The 22-year-old did, however, do one thing right: he threw 87 excellent sliders. The sliders were so excellent, in fact, that Flaherty recorded better numbers on the pitch than anyone else in the second half — just better than the ones thrown by Clayton Kershaw and Garrett Richards. Maybe he can learn something from those other two and help parlay his excellent slider into more excellent outcomes.

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Eno Sarris Baseball Chat — 1/18/18

1:12
Eno Sarris: is this title about my struggle against the beer belly or

12:01
Jimbo Slice: Why did the Pirates system fail Gerrit Cole?

12:02
Eno Sarris: I think they need to relax a bit on the four-seamer thing. They really pound four-seamers hard, to the point of taking away two-seamers from prospects, in order to promote good command. But then they need to learn two-seam command, or they throw the four-seamer more than they should, like Cole does.

12:03
John M.: Do you really believe the Cardinals will go with Gregorson as their closer going into April? I just can’t seriously believe that after stating they wanted to upgrade the pen

12:06
Eno Sarris: Maybe going into April, but they have some pieces, could be Cecil or Lyons depending on how good and healthy they are this year. I don’t think they want to pay full freight on Holland, and I don’t blame them with his mechanics and history.

12:07
Eno Sarris: Maybe they sign Bud Norris? Maybe they trade for Bearclaw, Soria, Herrera? Maybe they do both.

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Manny Margot and the Stickiness of a Launch-Angle Breakout

Manny Margot had a breakout within a breakout last year. After accounting for his offensive and defensive contributions, the Padres’ rookie center fielder was worth roughly two wins in slightly less than a full season’s worth of plate appearances. Even for a player who was highly touted as a prospect, producing league-average work at 22 years old represents, in itself, a kind of breakout.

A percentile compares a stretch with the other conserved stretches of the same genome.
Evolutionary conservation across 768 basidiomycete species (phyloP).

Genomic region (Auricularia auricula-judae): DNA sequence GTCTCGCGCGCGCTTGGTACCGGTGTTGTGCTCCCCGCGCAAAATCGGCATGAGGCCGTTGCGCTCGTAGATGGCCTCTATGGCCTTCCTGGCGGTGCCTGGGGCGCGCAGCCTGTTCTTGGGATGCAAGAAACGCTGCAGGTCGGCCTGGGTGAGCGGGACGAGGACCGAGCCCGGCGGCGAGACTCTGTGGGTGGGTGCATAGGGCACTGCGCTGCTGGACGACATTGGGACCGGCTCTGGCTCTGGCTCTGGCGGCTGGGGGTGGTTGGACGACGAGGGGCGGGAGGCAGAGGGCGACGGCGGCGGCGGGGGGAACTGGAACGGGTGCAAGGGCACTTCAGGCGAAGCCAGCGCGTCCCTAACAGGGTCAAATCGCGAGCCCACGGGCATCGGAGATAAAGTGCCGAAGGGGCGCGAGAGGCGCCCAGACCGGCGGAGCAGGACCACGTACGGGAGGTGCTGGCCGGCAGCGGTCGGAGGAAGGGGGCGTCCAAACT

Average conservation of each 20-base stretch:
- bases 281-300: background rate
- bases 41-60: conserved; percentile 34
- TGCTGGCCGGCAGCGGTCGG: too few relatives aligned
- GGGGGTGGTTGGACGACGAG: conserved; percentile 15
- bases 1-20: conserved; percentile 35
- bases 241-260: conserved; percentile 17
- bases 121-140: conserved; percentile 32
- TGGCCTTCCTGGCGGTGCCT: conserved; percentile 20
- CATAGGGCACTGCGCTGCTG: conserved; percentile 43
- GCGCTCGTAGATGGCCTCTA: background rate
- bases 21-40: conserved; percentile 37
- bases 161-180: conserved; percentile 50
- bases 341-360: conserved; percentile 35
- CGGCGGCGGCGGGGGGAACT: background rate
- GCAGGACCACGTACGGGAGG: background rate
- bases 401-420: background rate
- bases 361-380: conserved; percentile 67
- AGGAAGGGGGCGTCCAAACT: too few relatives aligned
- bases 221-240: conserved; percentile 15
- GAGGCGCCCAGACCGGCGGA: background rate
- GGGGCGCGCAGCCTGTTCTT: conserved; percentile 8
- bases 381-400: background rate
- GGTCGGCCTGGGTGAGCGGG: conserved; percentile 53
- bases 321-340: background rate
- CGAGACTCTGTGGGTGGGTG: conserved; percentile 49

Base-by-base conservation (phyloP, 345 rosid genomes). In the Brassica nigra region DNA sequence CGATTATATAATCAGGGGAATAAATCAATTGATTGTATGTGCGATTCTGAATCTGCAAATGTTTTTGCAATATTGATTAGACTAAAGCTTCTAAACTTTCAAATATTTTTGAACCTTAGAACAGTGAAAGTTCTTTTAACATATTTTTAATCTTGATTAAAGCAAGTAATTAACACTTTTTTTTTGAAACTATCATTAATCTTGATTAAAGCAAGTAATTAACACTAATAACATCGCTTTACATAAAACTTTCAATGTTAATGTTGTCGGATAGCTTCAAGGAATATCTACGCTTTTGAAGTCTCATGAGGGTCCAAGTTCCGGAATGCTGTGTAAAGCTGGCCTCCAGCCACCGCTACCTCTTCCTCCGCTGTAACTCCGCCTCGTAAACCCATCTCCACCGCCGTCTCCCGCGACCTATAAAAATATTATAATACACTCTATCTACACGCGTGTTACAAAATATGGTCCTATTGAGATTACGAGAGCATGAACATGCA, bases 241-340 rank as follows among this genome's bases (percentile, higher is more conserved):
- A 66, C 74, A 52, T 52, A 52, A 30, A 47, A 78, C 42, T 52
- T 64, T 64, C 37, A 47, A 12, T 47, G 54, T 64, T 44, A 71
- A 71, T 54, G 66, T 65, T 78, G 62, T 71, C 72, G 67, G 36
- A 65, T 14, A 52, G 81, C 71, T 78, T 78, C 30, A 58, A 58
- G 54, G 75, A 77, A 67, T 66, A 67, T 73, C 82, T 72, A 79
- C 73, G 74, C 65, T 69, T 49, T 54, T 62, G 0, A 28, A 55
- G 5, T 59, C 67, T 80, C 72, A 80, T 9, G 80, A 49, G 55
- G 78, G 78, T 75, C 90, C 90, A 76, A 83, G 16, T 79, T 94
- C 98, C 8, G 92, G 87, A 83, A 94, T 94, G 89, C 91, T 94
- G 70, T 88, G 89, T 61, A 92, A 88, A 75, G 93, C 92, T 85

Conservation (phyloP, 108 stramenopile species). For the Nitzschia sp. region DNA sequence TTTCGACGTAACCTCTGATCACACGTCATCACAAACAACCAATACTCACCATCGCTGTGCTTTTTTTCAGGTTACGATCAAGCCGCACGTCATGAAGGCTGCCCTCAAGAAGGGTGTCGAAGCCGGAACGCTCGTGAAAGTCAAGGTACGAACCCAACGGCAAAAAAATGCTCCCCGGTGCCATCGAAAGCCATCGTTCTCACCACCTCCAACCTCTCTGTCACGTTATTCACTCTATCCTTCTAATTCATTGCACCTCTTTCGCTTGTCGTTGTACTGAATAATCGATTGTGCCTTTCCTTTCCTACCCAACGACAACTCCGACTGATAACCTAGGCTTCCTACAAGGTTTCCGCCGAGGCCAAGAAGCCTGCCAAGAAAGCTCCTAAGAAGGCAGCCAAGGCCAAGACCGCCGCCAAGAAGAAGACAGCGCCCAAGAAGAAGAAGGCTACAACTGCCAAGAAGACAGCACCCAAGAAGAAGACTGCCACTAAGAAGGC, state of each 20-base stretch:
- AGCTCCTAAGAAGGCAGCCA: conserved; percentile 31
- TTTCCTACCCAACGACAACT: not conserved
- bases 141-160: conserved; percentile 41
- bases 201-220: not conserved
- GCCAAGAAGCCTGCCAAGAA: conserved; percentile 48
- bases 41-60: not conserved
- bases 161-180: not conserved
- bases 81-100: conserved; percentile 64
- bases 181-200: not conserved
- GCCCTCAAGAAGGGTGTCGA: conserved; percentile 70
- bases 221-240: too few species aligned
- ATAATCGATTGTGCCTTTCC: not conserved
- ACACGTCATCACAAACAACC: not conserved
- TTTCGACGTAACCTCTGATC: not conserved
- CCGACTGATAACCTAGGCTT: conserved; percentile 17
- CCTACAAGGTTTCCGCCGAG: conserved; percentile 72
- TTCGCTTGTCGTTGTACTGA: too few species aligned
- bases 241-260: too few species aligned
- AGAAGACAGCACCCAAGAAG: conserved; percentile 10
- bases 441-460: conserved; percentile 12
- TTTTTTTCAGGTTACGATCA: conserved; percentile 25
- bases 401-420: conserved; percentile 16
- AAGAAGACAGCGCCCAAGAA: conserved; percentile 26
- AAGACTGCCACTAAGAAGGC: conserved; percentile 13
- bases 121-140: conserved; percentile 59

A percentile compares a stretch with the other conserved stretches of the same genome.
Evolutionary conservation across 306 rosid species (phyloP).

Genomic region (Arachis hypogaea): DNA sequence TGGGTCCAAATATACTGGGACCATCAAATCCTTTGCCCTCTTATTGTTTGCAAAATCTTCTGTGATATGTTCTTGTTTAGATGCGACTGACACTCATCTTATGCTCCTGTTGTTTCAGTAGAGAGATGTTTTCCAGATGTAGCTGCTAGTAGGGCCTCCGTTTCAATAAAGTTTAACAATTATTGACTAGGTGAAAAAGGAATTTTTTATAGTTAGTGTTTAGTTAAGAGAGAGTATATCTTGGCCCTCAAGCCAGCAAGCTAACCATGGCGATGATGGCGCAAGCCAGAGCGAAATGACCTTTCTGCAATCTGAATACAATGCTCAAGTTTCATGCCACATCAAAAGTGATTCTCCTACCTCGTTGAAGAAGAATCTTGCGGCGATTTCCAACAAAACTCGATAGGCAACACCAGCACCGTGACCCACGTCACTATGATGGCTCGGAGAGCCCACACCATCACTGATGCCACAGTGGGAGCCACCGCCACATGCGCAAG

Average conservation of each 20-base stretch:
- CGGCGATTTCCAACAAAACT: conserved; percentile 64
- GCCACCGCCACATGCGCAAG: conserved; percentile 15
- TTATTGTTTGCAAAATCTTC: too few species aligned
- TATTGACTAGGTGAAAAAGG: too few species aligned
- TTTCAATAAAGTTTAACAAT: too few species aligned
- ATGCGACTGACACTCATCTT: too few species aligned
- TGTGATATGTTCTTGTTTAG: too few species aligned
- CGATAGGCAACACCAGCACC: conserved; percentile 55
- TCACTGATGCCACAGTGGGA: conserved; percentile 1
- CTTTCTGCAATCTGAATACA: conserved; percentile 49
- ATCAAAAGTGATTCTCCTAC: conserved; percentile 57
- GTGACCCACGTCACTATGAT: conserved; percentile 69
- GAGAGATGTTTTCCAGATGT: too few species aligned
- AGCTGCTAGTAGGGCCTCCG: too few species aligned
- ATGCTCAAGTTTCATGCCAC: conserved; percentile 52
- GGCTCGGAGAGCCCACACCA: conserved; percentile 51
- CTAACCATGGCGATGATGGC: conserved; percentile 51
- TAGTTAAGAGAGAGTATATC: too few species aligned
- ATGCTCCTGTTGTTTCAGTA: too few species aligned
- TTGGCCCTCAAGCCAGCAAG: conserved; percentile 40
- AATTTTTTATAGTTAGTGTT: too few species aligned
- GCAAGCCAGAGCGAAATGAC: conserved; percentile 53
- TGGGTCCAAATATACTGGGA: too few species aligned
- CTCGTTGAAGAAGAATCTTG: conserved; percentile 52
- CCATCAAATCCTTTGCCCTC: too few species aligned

Hidden within that strong end-of-year line was a drastic change in the second half, though. Margot started hitting the ball in the air. That’s a change that has powered many other breakouts. But before we book the skinny center fielder for all of the homers next year, we have to ask: what’s happened with launch-angle surgers in the past?

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The Astros Might Be the Perfect Team for Gerrit Cole

After a couple false starts earlier in the week, the Houston Astros finally acquired right-hander Gerrit Cole from the Pittsburgh Pirates last night. As Travis Sawchik notes, the deal makes sense for both teams: the re-tooling Pirates get a collection of useful players, all within close proximity to the majors; the Astros, meanwhile, receive two years of a pitcher with a great arm and history of success. It’s mutually beneficial.

There’s a third party that might benefit from the deal, however, and that’s Cole himself. He might be worth more in Houston than anywhere else.

As a major leaguer, Cole has been either good or really good in each of his five seasons. There’s always this sense, however, that the former No. 1 pick could be great. Earlier this week, Travis Sawchik proposed one way that Cole could perhaps unlock the remaining upside in his 27-year-old arm –namely, by throwing his fastball less. In this way, his move to the Astros represent an opportunity: not only is Cole’s secondary stuff ready for more action, but his new team is uniquely suited to help this adjustment along.

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Eno Sarris Baseball Chat — 1/11/18

1:28
Eno Sarris: god I love the Hammond organ

12:01
Chad: The Giants’ outfield woes aren’t exaggerated, are they?

12:01
Eno Sarris: 1.4 win projection for the whole outfield. Worst in the big leagues. By almost a win behind the Royals. And it’s all in a bounce back from Pence, who looked pretty toasty last year.

12:02
Chris : The Mets need to shake this roster up. Would a Lagares/Wheeler/Nimmo for Herrera and Merrifield be doable? At least start the conversation.

12:03
Eno Sarris: I’d like them to keep Nimmo, but this would be interesting. They still need an infielder, and I’m not sure how much they have left to spend.

12:03
Mark: ENO! It’s still like a month until mock drafting on Yahoo! Where can I get my fix?

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Neuroscience Can Project On-Base Percentages Now